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08/04/88 In Re Bobby Allen

August 4, 1988

IN RE BOBBY ALLEN, JR., ET AL., MINORS (THE PEOPLE OF THE


APPELLATE COURT OF ILLINOIS, SECOND DISTRICT

State of Illinois, Petitioner-Appellee, v.

Valerie Allen, Respondent-Appellant)

527 N.E.2d 647, 172 Ill. App. 3d 950, 123 Ill. Dec. 184 1988.IL.1216

Appeal from the Circuit Court of McHenry County; the Hon. Ward S. Arnold, Judge, presiding.

APPELLATE Judges:

JUSTICE INGLIS delivered the opinion of the court. DUNN and REINHARD, JJ., concur.

DECISION OF THE COURT DELIVERED BY THE HONORABLE JUDGE INGLIS

Respondent, Valerie Allen, mother of Bobby Allen, Jr., and Rudy Allen, appeals from orders of the circuit court of McHenry County terminating her parental rights and authorizing the guardianship administrator of the Illinois Department of Children and Family Services to consent to the minors' adoption. Respondent contends that the trial court's decision was not supported by clear and convincing evidence. Although the orders appealed from apply to the minors' natural father also, we note that he is not a party to this appeal. We affirm.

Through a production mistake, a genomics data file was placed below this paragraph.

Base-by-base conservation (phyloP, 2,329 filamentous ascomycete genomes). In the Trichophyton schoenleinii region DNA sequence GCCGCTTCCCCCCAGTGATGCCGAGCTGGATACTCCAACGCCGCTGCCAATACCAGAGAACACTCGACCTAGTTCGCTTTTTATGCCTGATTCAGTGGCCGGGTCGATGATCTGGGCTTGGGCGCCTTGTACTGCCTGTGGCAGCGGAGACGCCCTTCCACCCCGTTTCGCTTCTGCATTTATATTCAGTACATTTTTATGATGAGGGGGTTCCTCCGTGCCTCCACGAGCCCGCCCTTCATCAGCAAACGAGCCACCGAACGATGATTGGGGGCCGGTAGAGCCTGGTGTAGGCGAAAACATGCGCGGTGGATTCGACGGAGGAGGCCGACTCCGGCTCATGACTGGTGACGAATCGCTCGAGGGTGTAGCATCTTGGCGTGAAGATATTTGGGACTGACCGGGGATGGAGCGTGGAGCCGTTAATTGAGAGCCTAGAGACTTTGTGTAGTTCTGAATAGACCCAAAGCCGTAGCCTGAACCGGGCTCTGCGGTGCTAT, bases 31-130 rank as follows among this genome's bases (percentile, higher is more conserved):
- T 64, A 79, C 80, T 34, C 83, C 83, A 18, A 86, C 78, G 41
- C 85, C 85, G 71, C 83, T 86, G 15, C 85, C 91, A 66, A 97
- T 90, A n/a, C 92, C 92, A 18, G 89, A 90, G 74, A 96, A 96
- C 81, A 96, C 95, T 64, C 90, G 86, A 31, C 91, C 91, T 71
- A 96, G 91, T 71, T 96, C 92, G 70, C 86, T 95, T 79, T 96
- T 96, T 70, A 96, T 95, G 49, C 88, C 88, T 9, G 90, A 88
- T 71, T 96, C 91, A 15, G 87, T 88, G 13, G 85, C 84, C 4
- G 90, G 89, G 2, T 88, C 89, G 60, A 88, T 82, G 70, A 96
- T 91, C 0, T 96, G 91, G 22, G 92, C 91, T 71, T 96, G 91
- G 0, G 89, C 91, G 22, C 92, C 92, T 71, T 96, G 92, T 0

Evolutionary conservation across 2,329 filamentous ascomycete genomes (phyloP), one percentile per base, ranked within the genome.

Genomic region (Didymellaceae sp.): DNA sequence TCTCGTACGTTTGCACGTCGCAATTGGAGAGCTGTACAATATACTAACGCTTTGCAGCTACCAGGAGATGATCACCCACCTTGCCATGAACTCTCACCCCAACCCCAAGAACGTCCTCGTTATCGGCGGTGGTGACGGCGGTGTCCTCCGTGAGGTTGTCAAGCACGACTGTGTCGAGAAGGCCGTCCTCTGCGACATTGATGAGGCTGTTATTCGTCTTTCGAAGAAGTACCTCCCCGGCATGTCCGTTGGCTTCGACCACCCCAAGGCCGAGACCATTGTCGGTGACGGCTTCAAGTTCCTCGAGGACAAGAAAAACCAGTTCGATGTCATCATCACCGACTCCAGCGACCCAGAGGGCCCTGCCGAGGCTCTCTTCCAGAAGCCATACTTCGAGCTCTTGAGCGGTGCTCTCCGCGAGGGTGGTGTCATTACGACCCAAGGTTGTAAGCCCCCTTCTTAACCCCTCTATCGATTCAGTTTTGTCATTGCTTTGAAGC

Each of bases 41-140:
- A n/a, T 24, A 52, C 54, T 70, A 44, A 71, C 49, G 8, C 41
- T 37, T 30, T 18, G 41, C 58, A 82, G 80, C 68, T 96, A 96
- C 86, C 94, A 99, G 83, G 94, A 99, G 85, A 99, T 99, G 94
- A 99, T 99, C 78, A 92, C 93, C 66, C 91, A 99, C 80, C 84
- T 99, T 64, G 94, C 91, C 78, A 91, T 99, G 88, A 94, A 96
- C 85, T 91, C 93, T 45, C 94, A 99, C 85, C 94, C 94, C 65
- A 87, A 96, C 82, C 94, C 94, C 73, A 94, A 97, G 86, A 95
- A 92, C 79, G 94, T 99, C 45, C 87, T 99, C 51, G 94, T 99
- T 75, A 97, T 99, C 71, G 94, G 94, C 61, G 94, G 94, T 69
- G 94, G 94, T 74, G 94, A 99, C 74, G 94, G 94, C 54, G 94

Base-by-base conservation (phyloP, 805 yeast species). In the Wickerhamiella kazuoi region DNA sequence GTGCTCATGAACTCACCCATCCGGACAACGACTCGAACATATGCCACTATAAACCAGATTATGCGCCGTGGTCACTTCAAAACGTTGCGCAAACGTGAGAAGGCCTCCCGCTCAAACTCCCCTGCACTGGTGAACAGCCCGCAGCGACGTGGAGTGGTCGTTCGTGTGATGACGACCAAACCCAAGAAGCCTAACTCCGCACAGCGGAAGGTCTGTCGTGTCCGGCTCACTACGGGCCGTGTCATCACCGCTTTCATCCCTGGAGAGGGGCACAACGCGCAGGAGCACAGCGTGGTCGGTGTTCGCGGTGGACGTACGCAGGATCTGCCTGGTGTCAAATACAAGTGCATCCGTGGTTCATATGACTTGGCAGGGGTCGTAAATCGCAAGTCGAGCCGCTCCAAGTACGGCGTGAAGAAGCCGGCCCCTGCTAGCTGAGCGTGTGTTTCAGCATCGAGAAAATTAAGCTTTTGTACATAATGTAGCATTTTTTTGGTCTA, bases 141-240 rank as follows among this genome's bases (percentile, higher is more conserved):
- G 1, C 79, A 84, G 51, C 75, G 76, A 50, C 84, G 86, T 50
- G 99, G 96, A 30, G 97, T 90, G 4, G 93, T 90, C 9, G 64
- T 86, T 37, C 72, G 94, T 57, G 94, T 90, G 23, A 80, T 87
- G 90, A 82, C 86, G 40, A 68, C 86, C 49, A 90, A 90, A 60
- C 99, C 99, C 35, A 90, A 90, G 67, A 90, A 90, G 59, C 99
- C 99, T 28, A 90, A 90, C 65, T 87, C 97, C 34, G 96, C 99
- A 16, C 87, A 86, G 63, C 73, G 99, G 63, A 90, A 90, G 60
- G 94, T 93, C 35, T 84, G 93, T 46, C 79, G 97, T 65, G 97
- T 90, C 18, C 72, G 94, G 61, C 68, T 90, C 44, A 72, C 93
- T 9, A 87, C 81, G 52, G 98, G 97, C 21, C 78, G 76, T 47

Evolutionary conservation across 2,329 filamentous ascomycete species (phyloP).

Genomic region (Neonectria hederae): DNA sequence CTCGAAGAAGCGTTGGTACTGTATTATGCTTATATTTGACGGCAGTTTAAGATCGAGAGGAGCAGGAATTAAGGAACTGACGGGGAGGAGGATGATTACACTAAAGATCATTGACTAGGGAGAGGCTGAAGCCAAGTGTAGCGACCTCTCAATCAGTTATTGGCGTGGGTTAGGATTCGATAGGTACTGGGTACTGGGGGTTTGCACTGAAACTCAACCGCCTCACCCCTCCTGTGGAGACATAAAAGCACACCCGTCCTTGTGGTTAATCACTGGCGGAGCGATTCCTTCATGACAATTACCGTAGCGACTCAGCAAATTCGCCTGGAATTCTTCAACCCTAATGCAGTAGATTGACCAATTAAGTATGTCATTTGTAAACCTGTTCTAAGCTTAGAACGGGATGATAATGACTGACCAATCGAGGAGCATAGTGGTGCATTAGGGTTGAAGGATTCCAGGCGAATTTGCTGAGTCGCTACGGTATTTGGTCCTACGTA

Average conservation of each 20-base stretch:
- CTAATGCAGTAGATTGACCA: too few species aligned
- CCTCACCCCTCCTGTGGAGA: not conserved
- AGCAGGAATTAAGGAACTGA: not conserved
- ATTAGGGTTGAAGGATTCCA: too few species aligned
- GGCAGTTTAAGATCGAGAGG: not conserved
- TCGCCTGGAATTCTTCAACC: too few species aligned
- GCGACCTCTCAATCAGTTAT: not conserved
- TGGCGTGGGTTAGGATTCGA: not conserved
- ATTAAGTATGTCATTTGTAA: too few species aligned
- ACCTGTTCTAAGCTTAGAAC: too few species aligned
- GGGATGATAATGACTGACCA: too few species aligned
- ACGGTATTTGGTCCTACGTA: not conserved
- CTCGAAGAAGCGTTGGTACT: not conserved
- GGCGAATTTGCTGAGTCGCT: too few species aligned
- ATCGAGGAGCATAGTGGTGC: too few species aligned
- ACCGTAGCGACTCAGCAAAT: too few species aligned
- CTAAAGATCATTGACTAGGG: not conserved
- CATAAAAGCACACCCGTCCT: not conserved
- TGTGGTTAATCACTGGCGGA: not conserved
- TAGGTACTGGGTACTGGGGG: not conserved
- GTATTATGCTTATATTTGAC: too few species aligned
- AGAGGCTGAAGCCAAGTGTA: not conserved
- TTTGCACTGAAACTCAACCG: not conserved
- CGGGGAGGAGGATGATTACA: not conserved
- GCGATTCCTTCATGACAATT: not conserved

On March 10, 1987, the State filed its petitions to terminate the parental rights of respondent and appoint DCFS as legal guardian of the minors with the power to consent to their adoption. Bobby and Rudy had previously been adjudicated to be neglected minors and wards of the court. Bobby had first been adjudicated a neglected minor in November 1981. In November 1983, the State again sought to have both Bobby and Rudy adjudicated neglected minors. At that time respondent stipulated that (1) on or about October 21, 1983, the minors were observed to be uncared for and dirty; (2) on or about October 21, 1983, the only food present in the motel room where the minors were residing with respondent and their natural father consisted of three-quarters of a loaf of bread, a small quantity of peanut butter, and two to three ounces of Kool-Aid; (3) as of November 1, 1983, township funding for the minors' family to pay for the motel room was terminated and the minors' parents were unable to provide or plan for the minors' support; and (4) as of November 2, 1983, the minors' parents were unable to provide adequate food and shelter for the minors in that they were evicted from the motel in which they were residing. On December 21, 1983, the court entered orders finding Bobby and Rudy to be neglected minors and wards of the court. Bobby and Rudy were placed in foster care and have remained in that capacity throughout these proceedings.